March 22, 2013 admin

The voice of fine silence

Pesach is the festival of our freedom, zeman cherutenu, not only because thousands of years ago we were liberated from slavery in Egypt, but so that we should dedicate ourselves to freedom ever after. This has always been a characteristic of Jewish ethics at their strongest, from the day Moses confronted Pharaoh to the date when Abraham Joshua Heschel marched next to Martin Luther King, and in numerous situations inbetween and since, in Israel and throughout the world.
There are two dimensions in which we are required to fight for freedom. They are quite distinct, yet ultimately connected.
The first is more obvious and concerns the world around us. The fact that most of us enjoy what may be the greatest measure of freedom of any generation of Jews in history, due both to the development of open democracies, and to the creation of the State of Israel as such a country, does not exempt us from the struggle to obtain those freedoms for others and to protect them for us all. Slavery, the trade in women, torture, violent abuse, the inability to be free of hunger, thirst and illnesses readily cured in other parts of the world, the maiming of innocent lives in the debris of war, the ravages of militias, the savagery of tyrannous governments, the repression of free speech, the crushing of creativity, the prevention of the right to practise one’s religion and follow one’s culture peacefully and with equal respect for others, – if our Seder has not touched on any of these concerns then what was the point?
To some, the requirement to be morally engaged is rooted in the Torah, in the dignity with which God invested every human being at creation through bestowing upon each and every one of us God’s own image, and in the commandments to pursue justice and practise compassion. To others the imperative calls out from Jewish history; the experience of having suffered persecution so much and so often engendering a sensibility and a responsibility which require us to cry out. Indifference is unthinkable, commitment an obligation.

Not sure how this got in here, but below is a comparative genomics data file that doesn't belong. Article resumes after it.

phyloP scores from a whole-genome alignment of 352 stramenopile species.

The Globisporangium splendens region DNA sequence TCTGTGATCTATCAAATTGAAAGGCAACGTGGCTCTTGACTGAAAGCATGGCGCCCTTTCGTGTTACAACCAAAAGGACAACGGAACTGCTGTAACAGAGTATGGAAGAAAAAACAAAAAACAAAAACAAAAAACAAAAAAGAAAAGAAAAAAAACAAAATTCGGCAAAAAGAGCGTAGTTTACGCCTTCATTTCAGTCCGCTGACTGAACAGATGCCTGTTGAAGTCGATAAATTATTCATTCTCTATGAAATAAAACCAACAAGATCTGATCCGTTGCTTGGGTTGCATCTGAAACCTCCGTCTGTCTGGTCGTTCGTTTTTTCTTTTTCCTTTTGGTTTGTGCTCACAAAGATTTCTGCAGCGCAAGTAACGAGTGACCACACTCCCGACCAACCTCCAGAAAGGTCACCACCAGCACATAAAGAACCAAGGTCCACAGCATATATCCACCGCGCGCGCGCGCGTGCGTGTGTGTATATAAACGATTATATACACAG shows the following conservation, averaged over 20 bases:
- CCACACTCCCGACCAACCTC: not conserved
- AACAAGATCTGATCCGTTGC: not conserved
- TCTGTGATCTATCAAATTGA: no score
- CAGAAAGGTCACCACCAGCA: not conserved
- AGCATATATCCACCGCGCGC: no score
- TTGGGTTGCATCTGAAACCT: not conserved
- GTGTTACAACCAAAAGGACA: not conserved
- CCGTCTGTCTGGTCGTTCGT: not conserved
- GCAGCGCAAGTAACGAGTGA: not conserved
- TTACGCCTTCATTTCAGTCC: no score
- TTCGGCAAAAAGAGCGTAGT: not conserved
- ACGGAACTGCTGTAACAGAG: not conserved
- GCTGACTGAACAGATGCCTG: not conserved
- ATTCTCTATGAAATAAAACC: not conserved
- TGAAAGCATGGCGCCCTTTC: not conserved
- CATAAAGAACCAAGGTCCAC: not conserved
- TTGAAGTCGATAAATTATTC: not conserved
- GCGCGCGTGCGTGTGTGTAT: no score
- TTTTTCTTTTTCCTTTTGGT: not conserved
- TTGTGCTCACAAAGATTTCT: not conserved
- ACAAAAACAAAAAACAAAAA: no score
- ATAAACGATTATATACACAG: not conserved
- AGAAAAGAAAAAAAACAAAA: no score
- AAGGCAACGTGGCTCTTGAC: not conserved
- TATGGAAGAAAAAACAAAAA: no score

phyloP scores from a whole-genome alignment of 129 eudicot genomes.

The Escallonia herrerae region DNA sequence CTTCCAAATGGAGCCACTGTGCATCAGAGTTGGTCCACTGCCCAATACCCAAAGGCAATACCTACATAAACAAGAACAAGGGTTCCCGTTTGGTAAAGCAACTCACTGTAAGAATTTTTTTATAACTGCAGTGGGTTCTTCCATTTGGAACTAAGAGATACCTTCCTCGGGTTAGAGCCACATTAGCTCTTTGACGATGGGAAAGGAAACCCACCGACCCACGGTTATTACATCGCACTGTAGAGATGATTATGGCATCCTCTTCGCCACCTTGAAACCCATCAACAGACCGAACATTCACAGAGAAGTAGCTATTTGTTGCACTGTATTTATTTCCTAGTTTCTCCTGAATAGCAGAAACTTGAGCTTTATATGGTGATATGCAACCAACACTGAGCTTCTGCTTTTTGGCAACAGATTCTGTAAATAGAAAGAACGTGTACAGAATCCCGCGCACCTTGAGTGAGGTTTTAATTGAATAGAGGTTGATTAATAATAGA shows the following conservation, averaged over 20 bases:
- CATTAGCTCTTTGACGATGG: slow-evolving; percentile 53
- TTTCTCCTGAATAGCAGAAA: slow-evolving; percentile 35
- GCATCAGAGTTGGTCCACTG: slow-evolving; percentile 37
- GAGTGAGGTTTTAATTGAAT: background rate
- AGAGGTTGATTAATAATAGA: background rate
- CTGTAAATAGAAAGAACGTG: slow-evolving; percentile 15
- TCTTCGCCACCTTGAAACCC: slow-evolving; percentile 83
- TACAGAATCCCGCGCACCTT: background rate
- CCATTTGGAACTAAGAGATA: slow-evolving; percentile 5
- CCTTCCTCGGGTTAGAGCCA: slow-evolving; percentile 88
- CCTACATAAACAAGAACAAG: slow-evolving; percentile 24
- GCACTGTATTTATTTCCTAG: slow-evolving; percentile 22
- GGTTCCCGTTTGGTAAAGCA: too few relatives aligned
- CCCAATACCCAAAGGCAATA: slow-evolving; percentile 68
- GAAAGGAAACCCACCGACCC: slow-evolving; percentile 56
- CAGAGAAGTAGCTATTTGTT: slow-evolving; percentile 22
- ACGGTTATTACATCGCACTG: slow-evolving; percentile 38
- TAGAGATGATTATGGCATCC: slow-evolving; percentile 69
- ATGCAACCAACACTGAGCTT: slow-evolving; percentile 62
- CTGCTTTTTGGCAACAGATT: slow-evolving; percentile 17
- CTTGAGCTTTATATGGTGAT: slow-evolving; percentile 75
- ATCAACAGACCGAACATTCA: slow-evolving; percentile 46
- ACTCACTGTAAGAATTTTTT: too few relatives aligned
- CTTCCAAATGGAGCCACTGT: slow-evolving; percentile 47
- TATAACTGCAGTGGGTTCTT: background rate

At the same time, there is a different kind of freedom which the human experience summons us to seek. It is a profound inner freedom, and we are liable to need its resources at unpredicted moments. ‘At the still point of the turning world’, wrote T. S Eliot. Is there such a space within us? How do we find it? Is there a proven path by which to discover it? These questions come home to us most sharply precisely when our world is set turning by anguish or illness, when what we thought was safe and permanent proves as fragile as the certainty that we and those we love will be healthy and there for us for ever.
It is at such times in particular that we need an inner space, a place of quiet and calm, a place in the stillness of which we can listen like Elijah to the voice of fine silence and hear or feel the unspoken presence of God within all things and with us. It is a place of beauty and grace, a place of comfort and strength, a place of wisdom, in which we know that our consciousness belongs to something deeper than all the accidents which afflict mortality. Most of us merely and occasionally touch the edges of that space. But it is worth pursuing those paths which we sense can guide us there, paths of quietness, music, contemplation, prayer; paths which follow whatever ways bring us inner calm and spiritual composure, for when we need it we will want to be able to find that sacred place.
I sometimes wonder whether it is the knowledge of the existence of this space which gives to those who have campaigned most fearlessly for justice the courage and the dignity to do so.

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